Ask the Headhunter: The oldest ongoing racket in the career world
In this special Making Sense edition of Ask The Headhunter, Nick shares insider advice and contrarian methods about winning and keeping the right job, on one condition: that you, dear Making Sense reader, send Nick your questions about your personal challenges with job hunting, interviewing, networking, resumes, job boards, or salary negotiations. No guarantees — just a promise to do his best to offer useful advice.
Question: One of the vendors at the last job fair I attended was a “job-seeker marketing company.” I met with the representative a few days later. He gave me a rehearsed presentation about the benefits of using his service. At the conclusion of our meeting, he wanted to meet with me again. I asked questions about fees, contracts and guarantees. He stated that all those questions would be answered at our next meeting. I have discovered that the fee for the service is approximately $5,000, paid in advance. Is this type of service valuable? What about the large fee? How does this company compare to headhunters?
Nick Corcodilos: Headhunters don’t charge fees to job candidates. Their company clients pay all fees. I wouldn’t spend five bucks on a “job-seeker marketing company,” much less $5,000.
Many of these firms target executives (See “Executive Career Management Scams”), but all of them prey on desperate job hunters, and they provide little more than you could learn for free at your public library or on the Internet.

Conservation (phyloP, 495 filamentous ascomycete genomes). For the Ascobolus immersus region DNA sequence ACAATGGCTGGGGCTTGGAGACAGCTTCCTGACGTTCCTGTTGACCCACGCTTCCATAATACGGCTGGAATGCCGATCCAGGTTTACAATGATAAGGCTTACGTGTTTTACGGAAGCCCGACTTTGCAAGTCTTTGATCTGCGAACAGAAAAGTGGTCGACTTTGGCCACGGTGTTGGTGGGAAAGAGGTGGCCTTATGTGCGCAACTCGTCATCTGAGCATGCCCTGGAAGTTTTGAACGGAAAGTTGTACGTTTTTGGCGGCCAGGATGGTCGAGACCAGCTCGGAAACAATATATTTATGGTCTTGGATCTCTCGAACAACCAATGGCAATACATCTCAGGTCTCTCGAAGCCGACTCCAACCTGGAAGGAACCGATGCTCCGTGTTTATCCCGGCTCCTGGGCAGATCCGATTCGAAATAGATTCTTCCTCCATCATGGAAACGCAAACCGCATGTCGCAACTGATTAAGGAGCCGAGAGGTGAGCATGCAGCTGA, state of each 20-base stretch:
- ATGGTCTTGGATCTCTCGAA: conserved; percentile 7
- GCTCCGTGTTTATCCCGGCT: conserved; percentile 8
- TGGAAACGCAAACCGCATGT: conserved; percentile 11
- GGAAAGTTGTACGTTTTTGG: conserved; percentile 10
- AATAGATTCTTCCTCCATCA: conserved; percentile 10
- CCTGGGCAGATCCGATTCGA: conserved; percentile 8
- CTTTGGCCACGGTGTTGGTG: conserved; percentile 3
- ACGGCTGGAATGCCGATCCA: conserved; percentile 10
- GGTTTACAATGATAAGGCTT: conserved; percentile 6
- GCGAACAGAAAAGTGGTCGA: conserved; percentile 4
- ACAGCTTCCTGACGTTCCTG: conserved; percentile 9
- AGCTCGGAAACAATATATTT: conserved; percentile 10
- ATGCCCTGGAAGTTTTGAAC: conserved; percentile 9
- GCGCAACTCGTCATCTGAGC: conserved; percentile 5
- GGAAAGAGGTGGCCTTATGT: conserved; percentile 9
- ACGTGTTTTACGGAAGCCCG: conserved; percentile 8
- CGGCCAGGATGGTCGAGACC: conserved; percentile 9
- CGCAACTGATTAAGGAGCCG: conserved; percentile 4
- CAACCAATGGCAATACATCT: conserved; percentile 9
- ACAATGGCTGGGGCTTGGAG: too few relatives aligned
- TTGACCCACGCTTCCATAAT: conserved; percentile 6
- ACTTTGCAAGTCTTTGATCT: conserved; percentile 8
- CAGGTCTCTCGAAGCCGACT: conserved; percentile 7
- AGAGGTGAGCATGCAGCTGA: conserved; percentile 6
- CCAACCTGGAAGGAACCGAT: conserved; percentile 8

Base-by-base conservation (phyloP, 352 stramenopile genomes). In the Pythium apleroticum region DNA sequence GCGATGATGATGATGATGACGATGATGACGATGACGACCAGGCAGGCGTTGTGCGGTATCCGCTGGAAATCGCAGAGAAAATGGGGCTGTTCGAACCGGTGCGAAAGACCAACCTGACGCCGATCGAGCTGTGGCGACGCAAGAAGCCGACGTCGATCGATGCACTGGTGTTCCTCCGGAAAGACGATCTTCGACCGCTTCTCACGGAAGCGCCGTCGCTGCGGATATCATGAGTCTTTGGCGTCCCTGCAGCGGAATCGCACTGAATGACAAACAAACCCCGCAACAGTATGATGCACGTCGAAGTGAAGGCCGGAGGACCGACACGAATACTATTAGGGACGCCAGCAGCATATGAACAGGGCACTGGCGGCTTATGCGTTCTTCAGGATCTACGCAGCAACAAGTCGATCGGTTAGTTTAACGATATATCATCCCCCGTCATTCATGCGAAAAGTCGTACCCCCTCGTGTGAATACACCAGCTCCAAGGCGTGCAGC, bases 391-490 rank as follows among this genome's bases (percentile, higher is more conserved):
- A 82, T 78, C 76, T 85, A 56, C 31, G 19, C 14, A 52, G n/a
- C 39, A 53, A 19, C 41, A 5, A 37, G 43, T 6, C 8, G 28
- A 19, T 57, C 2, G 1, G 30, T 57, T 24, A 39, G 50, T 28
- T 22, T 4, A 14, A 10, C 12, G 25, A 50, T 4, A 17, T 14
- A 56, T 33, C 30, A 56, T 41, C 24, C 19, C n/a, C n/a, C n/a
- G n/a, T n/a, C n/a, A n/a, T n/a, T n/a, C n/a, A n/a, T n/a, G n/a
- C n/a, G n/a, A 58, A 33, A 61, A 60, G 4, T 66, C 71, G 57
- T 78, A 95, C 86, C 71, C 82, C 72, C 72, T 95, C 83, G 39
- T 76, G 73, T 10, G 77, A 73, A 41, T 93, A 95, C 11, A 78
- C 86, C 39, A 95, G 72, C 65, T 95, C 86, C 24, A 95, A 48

There are legitimate career counselors out there. (But don’t confuse them with headhunters. See “Career Counselors Are Not Headhunters.”) They charge by the session, not all up front. That’s how you distinguish the legit ones from the hucksters. Check any firm carefully. Many such firms started out as a branches of Bernard Haldane, which have been shuttered by attorneys general around the U.S. (See “Bernard Haldane: Busting The Bad Boys.”)
Your story reveals another sure signal of a career scam: Everything will be explained at the next meeting. It’s the oldest psychology trick. If you attend several meetings, you’re more likely to rationalize all the time you have invested by signing up. Another tip-off: They’ll ask you to bring your spouse along because they’d rather deal with both of your objections at once. They don’t want to risk “selling you,” only to have you go home and get talked out of wasting your money. (To see how this works, in a hidden-camera expose, see “Rip-Off Edition: Who’s trying to sell you a job?”)
My advice: Never pay that kind of money up front. A legit practitioner will charge you as you go. That way, if you’re not satisfied, you can stop without risking more money.
Be very, very careful. This is the oldest ongoing racket in the career world. There are many free resources you can use. Look up your local chamber of commerce. Attend the next breakfast. Then join professional and industry groups in your area related to the field you want to work in. This works whether you’re a lawyer, programmer, marketing executive, secretary, or production line worker. It’s not hard to meet people — just find out where they hang out and go there.
Dear Readers: Have you ever paid to be “marketed” for a job? Have you ever encountered scams that purported to help you find a job? Share your experiences with us and help save other readers the cost and trouble.
Nick Corcodilos invites Making Sense readers to subscribe to his free weekly Ask The Headhunter© Newsletter. His in-depth “how to” PDF books are available on his website: “How to Work With Headhunters…and how to make headhunters work for you,” “How Can I Change Careers?”, “Keep Your Salary Under Wraps” and “Fearless Job Hunting.”
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